The Protection of Lawful Commerce in Arms Act (PLCAA) has long protected the gun industry from abusive lawsuits that the anti-gun Left would file if they could. No gunmaker can be sued for mass shootings or anything where their products were unknowingly and unwillingly used in a crime. It must be something serious that knowingly selling to FFLs that did business with straw purchasers or worse, sold guns with issues, like defective safeties, and did nothing about it.
These are legitimate legal points from which to file a lawsuit. Suing a gun maker simply because you hate the Second Amendment isn’t in the cards. The anti-gun Left knows this. They know the PLCAA is probably here to stay barring some seismic shift in elections. They still rail against it and call for its repeal. Joe Biden has joined that chorus now. So, how will they get around it? They’re going the consumer protection route. Yes, it’s a ruse – but don’t roll your eyes, folks. We have scored landmark rulings in support of gun rights in years past. The legal route is stacked against them in a lot of ways, not least because the judiciary got a facelift under Trump. There are clear rulings concerning the constitutionality of gun ownership not connected to service in a militia. So, the Left is trying to make the argument that gun manufacturers committed consumer fraud through their speech – and therefore, that’s not protected under the First Amendment and a criminal offense that could open the way for lawsuits. This brings us to New Jersey where the state attorney general, Gurbir Grewal, is leading the charge in trying to shred gun rights through this route.
Smith and Wesson filed suit against the New Jersey state Attorney General Grewel after he subpoenaed the company, asking for, among other things, materials regarding their marketing strategy – and ostensibly challenges whether owning a firearm is a “lifestyle” choice, and therefore violates the state’s consumer fraud laws. The anti-gun Left wants to know the inner workings of the gun industry and because it’s a state investigation, the threshold isn’t high for these folks regarding securing such a wide-ranging probe. They then, pawn this information off to their allies in the trial lawyers’ corps which the State of New Jersey names on the “approved special counsel list” on their attorney general’s website.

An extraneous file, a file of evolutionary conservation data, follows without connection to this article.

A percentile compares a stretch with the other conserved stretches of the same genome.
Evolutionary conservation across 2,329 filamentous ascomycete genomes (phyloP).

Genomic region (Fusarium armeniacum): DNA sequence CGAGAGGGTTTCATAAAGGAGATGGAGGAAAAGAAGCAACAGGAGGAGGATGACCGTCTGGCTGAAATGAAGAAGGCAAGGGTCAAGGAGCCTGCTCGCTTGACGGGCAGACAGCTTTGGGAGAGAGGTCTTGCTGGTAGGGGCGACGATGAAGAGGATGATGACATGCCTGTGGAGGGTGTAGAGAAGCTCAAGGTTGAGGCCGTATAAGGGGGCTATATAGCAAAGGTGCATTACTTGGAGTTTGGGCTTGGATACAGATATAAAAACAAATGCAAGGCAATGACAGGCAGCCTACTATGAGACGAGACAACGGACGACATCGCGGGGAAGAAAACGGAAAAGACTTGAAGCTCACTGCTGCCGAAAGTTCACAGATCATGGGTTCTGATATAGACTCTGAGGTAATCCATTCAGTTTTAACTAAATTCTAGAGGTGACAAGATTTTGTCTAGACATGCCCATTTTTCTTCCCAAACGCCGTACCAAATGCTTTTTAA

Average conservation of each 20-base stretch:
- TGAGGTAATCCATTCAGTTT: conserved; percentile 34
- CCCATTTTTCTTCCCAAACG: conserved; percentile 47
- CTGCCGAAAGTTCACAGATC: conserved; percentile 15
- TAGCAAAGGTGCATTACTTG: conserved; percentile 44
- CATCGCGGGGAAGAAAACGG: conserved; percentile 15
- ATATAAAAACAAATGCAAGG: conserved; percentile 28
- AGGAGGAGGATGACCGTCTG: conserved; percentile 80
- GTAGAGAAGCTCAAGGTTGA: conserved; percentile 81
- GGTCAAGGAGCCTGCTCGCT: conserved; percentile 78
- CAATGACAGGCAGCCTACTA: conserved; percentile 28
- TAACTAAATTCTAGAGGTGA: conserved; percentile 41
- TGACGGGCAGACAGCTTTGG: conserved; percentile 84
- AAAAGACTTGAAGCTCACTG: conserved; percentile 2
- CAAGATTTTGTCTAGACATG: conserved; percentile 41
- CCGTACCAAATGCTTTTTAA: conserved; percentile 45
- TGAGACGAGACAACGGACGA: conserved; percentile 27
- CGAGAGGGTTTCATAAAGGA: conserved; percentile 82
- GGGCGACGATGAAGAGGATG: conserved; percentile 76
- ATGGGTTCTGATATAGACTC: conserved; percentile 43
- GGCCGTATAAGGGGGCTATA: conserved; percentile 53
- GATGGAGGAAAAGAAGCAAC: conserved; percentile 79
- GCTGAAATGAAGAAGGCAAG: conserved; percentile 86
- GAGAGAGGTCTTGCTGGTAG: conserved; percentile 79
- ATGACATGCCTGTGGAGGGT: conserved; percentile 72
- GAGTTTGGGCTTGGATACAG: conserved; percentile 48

This isn’t a secret. It’s just not being reported. At the heart of the case, is the New Jersey Attorney General’s position that any opinion that a firearm can be used for self-defense is fraudulent. That’s what’s going to be argued. Oral arguments in Smith & Wesson v. Grewel begin today in district court.
But through the Brady Campaign’s material, various seminars on gun litigation that the Center on Civil Justice at NYU School of Law hosted, so-called studies about guns in the home, the law firms that are at the forefront, and other state attorneys general have signed onto this crusade—you can piece it all together. The same people who back this are the ones who sent the letter to Attorney General Merrick Garland about tweaking the ATF’s rules of receivers recently. The New York Times touched on this case in March, albeit COVID and other hysterics probably drowned out this ludicrous gun grab attempt from making it to the airwaves. Now, we’re on the brink of war in Gaza, and mask-wearing theater ensuing so that will certainly provide more cover. Here’s what the NYT wrote. It’s a good overview:
A largely overlooked lawsuit is playing out in New Jersey about the way Smith & Wesson advertises its wares, but the truth is the case is about much more than advertising. The outcome could have profound implications for the gun industry.